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Students, faculty, and alumni are bringing water and other services to Africa
Two industrial design students in the College of Architecture and Urban Studies have brought clean water to five eastern African villages.
Then rising fourth-year student Jonathan Mills from Fredericksburg, Va., heard about a group of villages in Africa that had no convenient source of clean water.
Mills got in touch with John Ywalasiwa, a village resident, and decided to raise the necessary funds to travel to Africa after his graduation from Virginia Tech to help. Mills told fellow fourth-year industrial design student Howard Chen, from Richmond, Va., who also jumped at the chance to help.
The villagers were walking about thirty minutes each way over hilly terrain to a clean water source to bring buckets of water back to their village.
In June 2007, during the African rainy season, with a combination of funds they collected (about $4,000 from family and friends; their major contributors were Ove and Elanor Green, parents of Associate Professor of Industrial Design Bill Green.) and their own money, the two flew to the eastern African country of Kenya, and then traveled for more than a day by bus and truck. The final leg of their journey took them 3,000 feet up the side of a mountain to reach the village area in the Cherangani Hills of Africa’s rift valley region.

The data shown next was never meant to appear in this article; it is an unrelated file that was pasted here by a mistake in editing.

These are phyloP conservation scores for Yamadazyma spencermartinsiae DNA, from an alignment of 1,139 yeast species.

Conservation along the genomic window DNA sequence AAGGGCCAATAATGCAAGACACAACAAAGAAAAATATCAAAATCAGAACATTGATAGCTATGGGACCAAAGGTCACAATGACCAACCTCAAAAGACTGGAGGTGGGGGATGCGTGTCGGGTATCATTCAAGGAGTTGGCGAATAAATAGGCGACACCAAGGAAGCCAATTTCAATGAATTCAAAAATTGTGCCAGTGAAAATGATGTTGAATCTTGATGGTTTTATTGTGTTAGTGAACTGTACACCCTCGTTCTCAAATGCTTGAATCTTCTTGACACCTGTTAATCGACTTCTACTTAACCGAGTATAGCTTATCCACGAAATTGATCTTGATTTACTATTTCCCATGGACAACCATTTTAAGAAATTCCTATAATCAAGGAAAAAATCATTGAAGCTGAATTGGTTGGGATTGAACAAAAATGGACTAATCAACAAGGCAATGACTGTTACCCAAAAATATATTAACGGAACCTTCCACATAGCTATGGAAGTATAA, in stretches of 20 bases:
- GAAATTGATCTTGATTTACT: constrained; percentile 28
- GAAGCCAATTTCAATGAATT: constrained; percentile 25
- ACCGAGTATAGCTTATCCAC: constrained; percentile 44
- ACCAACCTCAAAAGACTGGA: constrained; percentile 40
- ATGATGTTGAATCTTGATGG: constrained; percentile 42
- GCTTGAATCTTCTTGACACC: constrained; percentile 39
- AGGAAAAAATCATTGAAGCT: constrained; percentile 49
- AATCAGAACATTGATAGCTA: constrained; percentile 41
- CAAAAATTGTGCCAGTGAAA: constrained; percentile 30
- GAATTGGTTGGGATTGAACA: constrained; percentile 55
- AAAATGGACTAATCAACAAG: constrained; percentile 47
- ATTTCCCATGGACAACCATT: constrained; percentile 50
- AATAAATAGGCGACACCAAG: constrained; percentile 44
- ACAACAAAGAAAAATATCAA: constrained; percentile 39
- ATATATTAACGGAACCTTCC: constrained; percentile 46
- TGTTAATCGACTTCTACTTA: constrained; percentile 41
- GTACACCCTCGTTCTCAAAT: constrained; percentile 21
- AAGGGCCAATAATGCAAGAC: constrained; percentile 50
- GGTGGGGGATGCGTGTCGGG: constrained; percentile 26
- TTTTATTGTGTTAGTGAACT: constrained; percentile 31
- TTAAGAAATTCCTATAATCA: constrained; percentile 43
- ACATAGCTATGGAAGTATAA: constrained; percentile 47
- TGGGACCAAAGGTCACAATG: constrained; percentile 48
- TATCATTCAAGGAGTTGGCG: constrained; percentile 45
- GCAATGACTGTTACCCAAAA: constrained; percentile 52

Once there, Mills and Chen set to work mending and expanding a rudimentary pipe system. They created catchment basins, cleared sediment buildups, replaced busted pipes, refitted sections with larger pipe, and crossed taps to various villages.
In the village of Mungat, Mills and Chen also improved a family’s latrine and surrounding grounds. The Standard 6, which is akin to sixth grade in the United States, students pitched in helping Mills and Chen tote handcart loads of handmade bricks to the school.
Assessing building construction needs
In July 2007, Annie Pearce, assistant professor of building construction, and Christine Fiori, assistant director of undergraduate programs, industry relations, and outreach in the Myers-Lawson School of Construction, visited two villages in Kenya to assess local building projects.
The first was a 140-child orphanage—Faith Brethren Children’s Home. Pearce and Fiori helped the orphanage create a punch list thereby giving them time to address the structural and developmental issues.
They also met with individuals in the Ngeta village to determine projects Virginia Tech students could help find solutions to, or to design and build; discussions were conducted to define potential areas where collaborations between the village and other stateside groups could be established.
Pearce and Fiori evaluated the feasibility of the conversion of an existing residence to an orphanage and clinic facility to serve village residents. The venture was organized and sponsored by Peacework, a Blacksburg-based organization that works to build community-to-community alliances to address global challenges.
Inventing transportation solutions